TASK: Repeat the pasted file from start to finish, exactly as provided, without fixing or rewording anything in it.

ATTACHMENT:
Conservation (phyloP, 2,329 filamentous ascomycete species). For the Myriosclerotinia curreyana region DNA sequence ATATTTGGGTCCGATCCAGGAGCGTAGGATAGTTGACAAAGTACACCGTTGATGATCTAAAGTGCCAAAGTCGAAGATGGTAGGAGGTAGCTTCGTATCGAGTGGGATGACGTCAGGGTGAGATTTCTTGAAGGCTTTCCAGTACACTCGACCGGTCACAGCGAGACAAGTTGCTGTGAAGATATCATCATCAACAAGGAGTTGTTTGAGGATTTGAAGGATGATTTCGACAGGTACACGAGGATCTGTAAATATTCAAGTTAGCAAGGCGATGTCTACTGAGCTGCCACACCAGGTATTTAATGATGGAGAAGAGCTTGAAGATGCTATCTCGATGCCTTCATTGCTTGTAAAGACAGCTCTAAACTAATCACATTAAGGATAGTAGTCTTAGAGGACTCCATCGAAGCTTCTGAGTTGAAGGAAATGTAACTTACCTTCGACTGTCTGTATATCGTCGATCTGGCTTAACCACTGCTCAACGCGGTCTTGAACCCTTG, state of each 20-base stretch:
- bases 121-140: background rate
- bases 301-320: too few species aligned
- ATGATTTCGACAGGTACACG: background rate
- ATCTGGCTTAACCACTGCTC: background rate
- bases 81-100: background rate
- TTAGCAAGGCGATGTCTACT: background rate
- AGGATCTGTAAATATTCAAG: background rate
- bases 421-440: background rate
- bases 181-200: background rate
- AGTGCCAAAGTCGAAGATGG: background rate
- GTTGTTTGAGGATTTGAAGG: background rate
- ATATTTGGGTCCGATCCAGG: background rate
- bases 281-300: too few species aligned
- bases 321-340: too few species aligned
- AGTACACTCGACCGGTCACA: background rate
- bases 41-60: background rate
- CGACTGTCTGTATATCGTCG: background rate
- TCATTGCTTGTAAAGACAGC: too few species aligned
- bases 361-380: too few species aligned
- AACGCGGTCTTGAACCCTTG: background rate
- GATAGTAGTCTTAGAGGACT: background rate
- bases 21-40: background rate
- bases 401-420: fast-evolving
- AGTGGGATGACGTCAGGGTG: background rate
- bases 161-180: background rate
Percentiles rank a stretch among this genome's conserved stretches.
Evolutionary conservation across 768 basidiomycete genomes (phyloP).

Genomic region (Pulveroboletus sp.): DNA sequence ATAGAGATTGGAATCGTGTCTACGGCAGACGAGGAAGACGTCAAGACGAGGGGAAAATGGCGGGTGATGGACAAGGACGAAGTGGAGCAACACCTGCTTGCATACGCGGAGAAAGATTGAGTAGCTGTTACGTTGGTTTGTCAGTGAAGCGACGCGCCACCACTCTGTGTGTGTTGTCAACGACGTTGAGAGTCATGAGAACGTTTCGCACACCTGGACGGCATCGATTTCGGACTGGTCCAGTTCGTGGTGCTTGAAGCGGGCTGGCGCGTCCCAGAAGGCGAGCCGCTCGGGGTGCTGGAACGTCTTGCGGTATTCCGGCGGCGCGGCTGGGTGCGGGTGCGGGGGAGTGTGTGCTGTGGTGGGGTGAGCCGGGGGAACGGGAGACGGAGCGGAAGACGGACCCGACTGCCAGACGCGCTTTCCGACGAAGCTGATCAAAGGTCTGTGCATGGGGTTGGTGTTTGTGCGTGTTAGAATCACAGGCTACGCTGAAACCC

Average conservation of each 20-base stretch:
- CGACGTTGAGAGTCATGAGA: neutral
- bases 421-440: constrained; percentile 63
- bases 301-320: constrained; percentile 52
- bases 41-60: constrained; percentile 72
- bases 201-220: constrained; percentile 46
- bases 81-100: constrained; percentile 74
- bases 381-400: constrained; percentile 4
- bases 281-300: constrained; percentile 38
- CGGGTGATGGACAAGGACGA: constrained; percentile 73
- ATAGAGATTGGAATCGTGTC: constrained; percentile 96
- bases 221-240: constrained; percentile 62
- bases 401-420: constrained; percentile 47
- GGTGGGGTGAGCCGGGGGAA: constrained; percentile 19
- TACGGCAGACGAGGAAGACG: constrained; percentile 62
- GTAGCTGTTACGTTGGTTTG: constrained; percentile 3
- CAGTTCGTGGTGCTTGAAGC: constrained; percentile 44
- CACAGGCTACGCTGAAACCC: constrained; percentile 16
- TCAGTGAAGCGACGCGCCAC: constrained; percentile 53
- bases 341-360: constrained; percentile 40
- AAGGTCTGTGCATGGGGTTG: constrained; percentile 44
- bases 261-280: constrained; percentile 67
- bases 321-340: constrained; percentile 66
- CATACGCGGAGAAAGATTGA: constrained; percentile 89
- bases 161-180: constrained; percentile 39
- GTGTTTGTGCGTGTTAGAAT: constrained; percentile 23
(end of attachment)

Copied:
Conservation (phyloP, 2,329 filamentous ascomycete species). For the Myriosclerotinia curreyana region DNA sequence ATATTTGGGTCCGATCCAGGAGCGTAGGATAGTTGACAAAGTACACCGTTGATGATCTAAAGTGCCAAAGTCGAAGATGGTAGGAGGTAGCTTCGTATCGAGTGGGATGACGTCAGGGTGAGATTTCTTGAAGGCTTTCCAGTACACTCGACCGGTCACAGCGAGACAAGTTGCTGTGAAGATATCATCATCAACAAGGAGTTGTTTGAGGATTTGAAGGATGATTTCGACAGGTACACGAGGATCTGTAAATATTCAAGTTAGCAAGGCGATGTCTACTGAGCTGCCACACCAGGTATTTAATGATGGAGAAGAGCTTGAAGATGCTATCTCGATGCCTTCATTGCTTGTAAAGACAGCTCTAAACTAATCACATTAAGGATAGTAGTCTTAGAGGACTCCATCGAAGCTTCTGAGTTGAAGGAAATGTAACTTACCTTCGACTGTCTGTATATCGTCGATCTGGCTTAACCACTGCTCAACGCGGTCTTGAACCCTTG, state of each 20-base stretch:
- bases 121-140: background rate
- bases 301-320: too few species aligned
- ATGATTTCGACAGGTACACG: background rate
- ATCTGGCTTAACCACTGCTC: background rate
- bases 81-100: background rate
- TTAGCAAGGCGATGTCTACT: background rate
- AGGATCTGTAAATATTCAAG: background rate
- bases 421-440: background rate
- bases 181-200: background rate
- AGTGCCAAAGTCGAAGATGG: background rate
- GTTGTTTGAGGATTTGAAGG: background rate
- ATATTTGGGTCCGATCCAGG: background rate
- bases 281-300: too few species aligned
- bases 321-340: too few species aligned
- AGTACACTCGACCGGTCACA: background rate
- bases 41-60: background rate
- CGACTGTCTGTATATCGTCG: background rate
- TCATTGCTTGTAAAGACAGC: too few species aligned
- bases 361-380: too few species aligned
- AACGCGGTCTTGAACCCTTG: background rate
- GATAGTAGTCTTAGAGGACT: background rate
- bases 21-40: background rate
- bases 401-420: fast-evolving
- AGTGGGATGACGTCAGGGTG: background rate
- bases 161-180: background rate
Percentiles rank a stretch among this genome's conserved stretches.
Evolutionary conservation across 768 basidiomycete genomes (phyloP).

Genomic region (Pulveroboletus sp.): DNA sequence ATAGAGATTGGAATCGTGTCTACGGCAGACGAGGAAGACGTCAAGACGAGGGGAAAATGGCGGGTGATGGACAAGGACGAAGTGGAGCAACACCTGCTTGCATACGCGGAGAAAGATTGAGTAGCTGTTACGTTGGTTTGTCAGTGAAGCGACGCGCCACCACTCTGTGTGTGTTGTCAACGACGTTGAGAGTCATGAGAACGTTTCGCACACCTGGACGGCATCGATTTCGGACTGGTCCAGTTCGTGGTGCTTGAAGCGGGCTGGCGCGTCCCAGAAGGCGAGCCGCTCGGGGTGCTGGAACGTCTTGCGGTATTCCGGCGGCGCGGCTGGGTGCGGGTGCGGGGGAGTGTGTGCTGTGGTGGGGTGAGCCGGGGGAACGGGAGACGGAGCGGAAGACGGACCCGACTGCCAGACGCGCTTTCCGACGAAGCTGATCAAAGGTCTGTGCATGGGGTTGGTGTTTGTGCGTGTTAGAATCACAGGCTACGCTGAAACCC

Average conservation of each 20-base stretch:
- CGACGTTGAGAGTCATGAGA: neutral
- bases 421-440: constrained; percentile 63
- bases 301-320: constrained; percentile 52
- bases 41-60: constrained; percentile 72
- bases 201-220: constrained; percentile 46
- bases 81-100: constrained; percentile 74
- bases 381-400: constrained; percentile 4
- bases 281-300: constrained; percentile 38
- CGGGTGATGGACAAGGACGA: constrained; percentile 73
- ATAGAGATTGGAATCGTGTC: constrained; percentile 96
- bases 221-240: constrained; percentile 62
- bases 401-420: constrained; percentile 47
- GGTGGGGTGAGCCGGGGGAA: constrained; percentile 19
- TACGGCAGACGAGGAAGACG: constrained; percentile 62
- GTAGCTGTTACGTTGGTTTG: constrained; percentile 3
- CAGTTCGTGGTGCTTGAAGC: constrained; percentile 44
- CACAGGCTACGCTGAAACCC: constrained; percentile 16
- TCAGTGAAGCGACGCGCCAC: constrained; percentile 53
- bases 341-360: constrained; percentile 40
- AAGGTCTGTGCATGGGGTTG: constrained; percentile 44
- bases 261-280: constrained; percentile 67
- bases 321-340: constrained; percentile 66
- CATACGCGGAGAAAGATTGA: constrained; percentile 89
- bases 161-180: constrained; percentile 39
- GTGTTTGTGCGTGTTAGAAT: constrained; percentile 23